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Ashford explosion brings back memories of similar blasts that devastated homes across Kent


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A huge explosion last week that may result in four houses having to be demolished is not the first to have hit the town it occurred in.

The devastating blast in Mill View in Ashford last Tuesday morning saw seven residents injured. The two most seriously hurt remain in hospital.

Tuesday's explosion left a home completely raized to the ground and two people with serious injuries
Tuesday's explosion left a home completely raized to the ground and two people with serious injuries

The resulting carnage had echoes of a similar disaster only six years ago.

On June 15, 2015, South Ashford was rocked by a series of explosions which gutted eight homes.

The emergency services rushed to Little Knoll where firefighters attempted to get the resulting blaze under control.

Fire crews battled to fight the fires caused by the 2015 blast in Ashford
Fire crews battled to fight the fires caused by the 2015 blast in Ashford

Like last week, dozens of nearby homes were evacuated, and a man in his 20s was taken to a specialist burns unit in London with serious injuries.

It was also similar to the Mill View blast in that people nearby immediately rushed to the scene to aid those trapped or left shaken in their houses.

An aerial footage of the damage caused after a series of explosions at homes in Ashford. Picture: Lindsay Renton
An aerial footage of the damage caused after a series of explosions at homes in Ashford. Picture: Lindsay Renton

The eight council-owned homes had to be demolished, leaving 10 people homeless.

It took almost a year until planning applications were submitted for the demolition and replacement of the affected houses.

Eight homes on Little Knoll had to be demolished and replaced after the 2015 blast
Eight homes on Little Knoll had to be demolished and replaced after the 2015 blast

The cause remained undetermined by the Health and Safety Executive (HSE) for at least three months after the initial explosion.

It finally concluded it could have been caused by an unsoldered gas pipe but no further action was taken.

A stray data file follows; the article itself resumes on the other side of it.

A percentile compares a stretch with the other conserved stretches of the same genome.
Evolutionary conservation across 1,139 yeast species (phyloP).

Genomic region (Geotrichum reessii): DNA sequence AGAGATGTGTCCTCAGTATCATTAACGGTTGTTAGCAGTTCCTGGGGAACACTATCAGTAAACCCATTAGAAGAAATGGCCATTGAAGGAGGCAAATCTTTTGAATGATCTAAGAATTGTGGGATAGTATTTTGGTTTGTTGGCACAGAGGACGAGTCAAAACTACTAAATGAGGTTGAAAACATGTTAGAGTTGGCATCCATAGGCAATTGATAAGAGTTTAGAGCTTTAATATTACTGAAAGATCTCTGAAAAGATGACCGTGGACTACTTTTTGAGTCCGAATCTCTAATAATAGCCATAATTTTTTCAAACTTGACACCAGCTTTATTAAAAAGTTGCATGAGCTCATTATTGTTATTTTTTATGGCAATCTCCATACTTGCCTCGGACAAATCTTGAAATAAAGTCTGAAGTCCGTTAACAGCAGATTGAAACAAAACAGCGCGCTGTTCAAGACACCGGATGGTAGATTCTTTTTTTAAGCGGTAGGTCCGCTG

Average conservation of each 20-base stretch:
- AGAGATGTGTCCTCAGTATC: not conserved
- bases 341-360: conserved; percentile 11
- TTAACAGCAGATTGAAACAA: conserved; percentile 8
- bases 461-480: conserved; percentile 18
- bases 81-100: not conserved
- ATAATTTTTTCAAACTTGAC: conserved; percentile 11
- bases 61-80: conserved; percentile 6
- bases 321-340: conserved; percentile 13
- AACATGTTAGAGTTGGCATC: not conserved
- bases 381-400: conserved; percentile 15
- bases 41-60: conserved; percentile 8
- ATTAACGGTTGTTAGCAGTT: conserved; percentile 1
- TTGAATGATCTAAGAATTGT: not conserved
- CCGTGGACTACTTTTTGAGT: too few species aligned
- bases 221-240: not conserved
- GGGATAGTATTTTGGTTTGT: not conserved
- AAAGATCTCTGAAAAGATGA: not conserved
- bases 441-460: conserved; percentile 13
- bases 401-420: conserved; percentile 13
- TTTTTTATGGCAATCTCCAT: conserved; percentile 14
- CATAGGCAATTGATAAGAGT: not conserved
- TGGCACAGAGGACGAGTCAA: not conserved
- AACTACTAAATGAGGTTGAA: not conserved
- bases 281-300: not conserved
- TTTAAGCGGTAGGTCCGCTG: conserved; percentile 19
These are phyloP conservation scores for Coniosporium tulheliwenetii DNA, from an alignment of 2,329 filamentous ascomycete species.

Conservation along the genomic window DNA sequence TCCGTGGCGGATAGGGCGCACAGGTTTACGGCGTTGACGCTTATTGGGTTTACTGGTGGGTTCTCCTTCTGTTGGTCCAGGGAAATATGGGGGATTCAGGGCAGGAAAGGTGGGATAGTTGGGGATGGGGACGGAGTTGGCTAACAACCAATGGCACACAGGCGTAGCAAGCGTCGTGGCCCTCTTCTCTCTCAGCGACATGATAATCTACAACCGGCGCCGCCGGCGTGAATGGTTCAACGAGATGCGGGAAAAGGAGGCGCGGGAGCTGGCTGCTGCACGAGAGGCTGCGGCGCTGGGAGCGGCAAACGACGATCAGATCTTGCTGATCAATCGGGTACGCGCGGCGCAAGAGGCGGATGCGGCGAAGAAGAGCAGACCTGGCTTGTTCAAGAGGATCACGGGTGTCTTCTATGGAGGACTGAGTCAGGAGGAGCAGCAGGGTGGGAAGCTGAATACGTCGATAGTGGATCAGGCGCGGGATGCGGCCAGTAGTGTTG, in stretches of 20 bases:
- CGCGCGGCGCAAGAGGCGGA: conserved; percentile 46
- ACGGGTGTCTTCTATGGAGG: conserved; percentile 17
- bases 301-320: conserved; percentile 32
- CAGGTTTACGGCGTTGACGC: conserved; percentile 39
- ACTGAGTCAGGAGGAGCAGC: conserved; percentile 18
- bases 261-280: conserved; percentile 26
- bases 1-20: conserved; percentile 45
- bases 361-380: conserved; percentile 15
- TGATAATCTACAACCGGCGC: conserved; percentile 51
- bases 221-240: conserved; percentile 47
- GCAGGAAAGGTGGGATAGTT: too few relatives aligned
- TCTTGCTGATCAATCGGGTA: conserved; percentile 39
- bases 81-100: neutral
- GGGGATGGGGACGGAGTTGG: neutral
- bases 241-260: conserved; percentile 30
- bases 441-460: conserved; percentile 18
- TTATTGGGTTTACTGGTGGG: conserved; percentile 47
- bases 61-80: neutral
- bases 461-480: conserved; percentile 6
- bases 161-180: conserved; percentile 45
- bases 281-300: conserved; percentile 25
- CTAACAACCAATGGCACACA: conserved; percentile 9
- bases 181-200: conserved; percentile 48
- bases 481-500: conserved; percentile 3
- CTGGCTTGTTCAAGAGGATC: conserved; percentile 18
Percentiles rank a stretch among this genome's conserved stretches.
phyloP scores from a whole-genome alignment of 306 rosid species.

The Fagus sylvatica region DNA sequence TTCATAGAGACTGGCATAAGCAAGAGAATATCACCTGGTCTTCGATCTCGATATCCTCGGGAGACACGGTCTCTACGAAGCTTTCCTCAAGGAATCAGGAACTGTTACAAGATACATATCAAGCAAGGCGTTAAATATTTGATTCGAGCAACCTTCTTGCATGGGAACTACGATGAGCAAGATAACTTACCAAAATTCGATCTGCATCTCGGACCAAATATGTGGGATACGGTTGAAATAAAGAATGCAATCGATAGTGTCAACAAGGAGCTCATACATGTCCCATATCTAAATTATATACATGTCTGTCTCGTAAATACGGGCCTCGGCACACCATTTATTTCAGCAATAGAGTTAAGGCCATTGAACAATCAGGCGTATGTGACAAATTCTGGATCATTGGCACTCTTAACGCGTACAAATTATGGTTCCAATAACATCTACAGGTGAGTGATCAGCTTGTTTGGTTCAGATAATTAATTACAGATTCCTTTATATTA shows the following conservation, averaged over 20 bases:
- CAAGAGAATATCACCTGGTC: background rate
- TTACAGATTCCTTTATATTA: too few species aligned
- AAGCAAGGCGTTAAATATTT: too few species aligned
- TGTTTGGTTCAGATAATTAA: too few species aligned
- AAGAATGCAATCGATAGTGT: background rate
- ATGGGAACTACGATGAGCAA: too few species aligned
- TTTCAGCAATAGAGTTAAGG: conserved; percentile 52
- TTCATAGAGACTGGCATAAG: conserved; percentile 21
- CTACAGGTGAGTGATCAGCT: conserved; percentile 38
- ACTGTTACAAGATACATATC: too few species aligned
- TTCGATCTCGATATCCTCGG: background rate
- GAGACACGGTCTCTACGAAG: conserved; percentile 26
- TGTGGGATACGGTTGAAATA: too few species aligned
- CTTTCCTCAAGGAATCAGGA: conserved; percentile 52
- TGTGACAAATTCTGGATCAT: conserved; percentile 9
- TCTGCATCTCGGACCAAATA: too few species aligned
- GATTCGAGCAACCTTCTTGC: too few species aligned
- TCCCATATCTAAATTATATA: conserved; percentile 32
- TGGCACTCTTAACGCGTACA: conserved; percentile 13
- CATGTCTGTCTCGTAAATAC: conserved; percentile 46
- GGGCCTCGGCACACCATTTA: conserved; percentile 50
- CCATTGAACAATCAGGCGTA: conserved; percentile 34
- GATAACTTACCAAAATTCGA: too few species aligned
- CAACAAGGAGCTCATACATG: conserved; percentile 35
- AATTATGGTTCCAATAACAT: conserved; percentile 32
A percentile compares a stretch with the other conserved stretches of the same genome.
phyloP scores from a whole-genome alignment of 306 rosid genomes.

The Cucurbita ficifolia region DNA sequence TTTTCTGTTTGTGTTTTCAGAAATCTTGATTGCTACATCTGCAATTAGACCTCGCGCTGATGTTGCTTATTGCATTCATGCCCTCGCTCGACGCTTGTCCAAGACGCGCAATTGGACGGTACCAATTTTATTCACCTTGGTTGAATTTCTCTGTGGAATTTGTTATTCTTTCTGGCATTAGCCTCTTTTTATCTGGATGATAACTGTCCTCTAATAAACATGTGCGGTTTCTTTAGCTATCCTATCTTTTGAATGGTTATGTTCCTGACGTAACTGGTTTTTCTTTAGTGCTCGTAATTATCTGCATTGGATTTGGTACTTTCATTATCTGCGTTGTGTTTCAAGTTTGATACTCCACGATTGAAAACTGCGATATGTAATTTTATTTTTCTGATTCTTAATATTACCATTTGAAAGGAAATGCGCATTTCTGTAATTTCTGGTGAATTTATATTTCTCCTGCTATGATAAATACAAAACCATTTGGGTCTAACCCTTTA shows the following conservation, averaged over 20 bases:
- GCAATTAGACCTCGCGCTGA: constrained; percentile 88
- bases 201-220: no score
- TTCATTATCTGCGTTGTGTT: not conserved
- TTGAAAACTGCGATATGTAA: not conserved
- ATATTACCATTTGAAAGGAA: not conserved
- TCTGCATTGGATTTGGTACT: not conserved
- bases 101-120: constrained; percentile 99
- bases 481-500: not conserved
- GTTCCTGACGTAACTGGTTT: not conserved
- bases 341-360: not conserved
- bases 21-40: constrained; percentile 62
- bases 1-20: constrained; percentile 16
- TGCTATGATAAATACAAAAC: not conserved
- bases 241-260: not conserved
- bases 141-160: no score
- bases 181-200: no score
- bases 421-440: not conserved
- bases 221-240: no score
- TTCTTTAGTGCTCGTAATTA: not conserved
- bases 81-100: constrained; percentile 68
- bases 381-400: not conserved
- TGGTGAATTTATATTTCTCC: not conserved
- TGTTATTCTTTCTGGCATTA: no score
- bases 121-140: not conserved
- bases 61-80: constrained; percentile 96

The HSE is still working on a case which happened earlier this year.

A home in Smetham Gardens in Strood was seriously damaged in an explosion on January 30.

Its owners, a family, escaped unharmed and had to be rehoused in temporary accommodation.

The aftermath of an explosion at a property in Smetham Gardens, Strood, on January 30
The aftermath of an explosion at a property in Smetham Gardens, Strood, on January 30

Neighbouring properties saw a little damage and did not need to be rehoused.

The results of an investigation into the cause have not yet been published.

Another explosion ended in a man being jailed.

In 2009, a property in Kemsley, near Sittingbourne, exploded with violent force and left Alistair Gray with serious burns.

However, he later transpired to have been the reason for the explosion and was sentenced to six years for what was described as "a very bad case of arson".

The large 2009 explosion was caused deliberately, resulting in a six year sentence being handed down in 2010. Picture: Andy Payton
The large 2009 explosion was caused deliberately, resulting in a six year sentence being handed down in 2010. Picture: Andy Payton

His partner of four years, whom he was living with, had walked out on him and he then doused her house with petrol.

Witnesses described Gray "laughing maniacally" as he exited the remains of the destroyed home.

The blast caused £74,000 in damage to the neighbouring property and £94,000 in damage to his then-partner's house and possessions.

Sadly, the explosion also killed her beloved Labrador, Cooper.

The road was cordoned off as fire crews attended to flames. Picture: Andy Payton
The road was cordoned off as fire crews attended to flames. Picture: Andy Payton

The then-38-year-old moved into her mum's house in Meopham, and told KentOnline at the time that "nothing can be saved but at least we are alive, I'm thankful for that".

Another woman who was thankful to be alive after her home exploded was Elsie Howland in 2004.

Then 86, she was thrown into her garden by the force of the blast which tore through her home in Abbey Street, Faversham.

Many surrounding homes were left seriously damaged after the Faversham gas explosion in 2004
Many surrounding homes were left seriously damaged after the Faversham gas explosion in 2004

She was treated in intensive care but was quickly in a stable condition.

About 60 firefighters tackled the resulting fire and helped those also affected by the massive explosion.

Octogenarian Elsie Howland was incredibly lucky to make a full recovery after the Abbey Street explosion. Picture: Simon Burchett
Octogenarian Elsie Howland was incredibly lucky to make a full recovery after the Abbey Street explosion. Picture: Simon Burchett

Two other homes were wrecked, four more suffered extensive damage and about a dozen others were also damaged.

Thousands of pounds were raised by the community to support Mrs Howland and all those affected by the blast.

Read more: All the latest news from Kent

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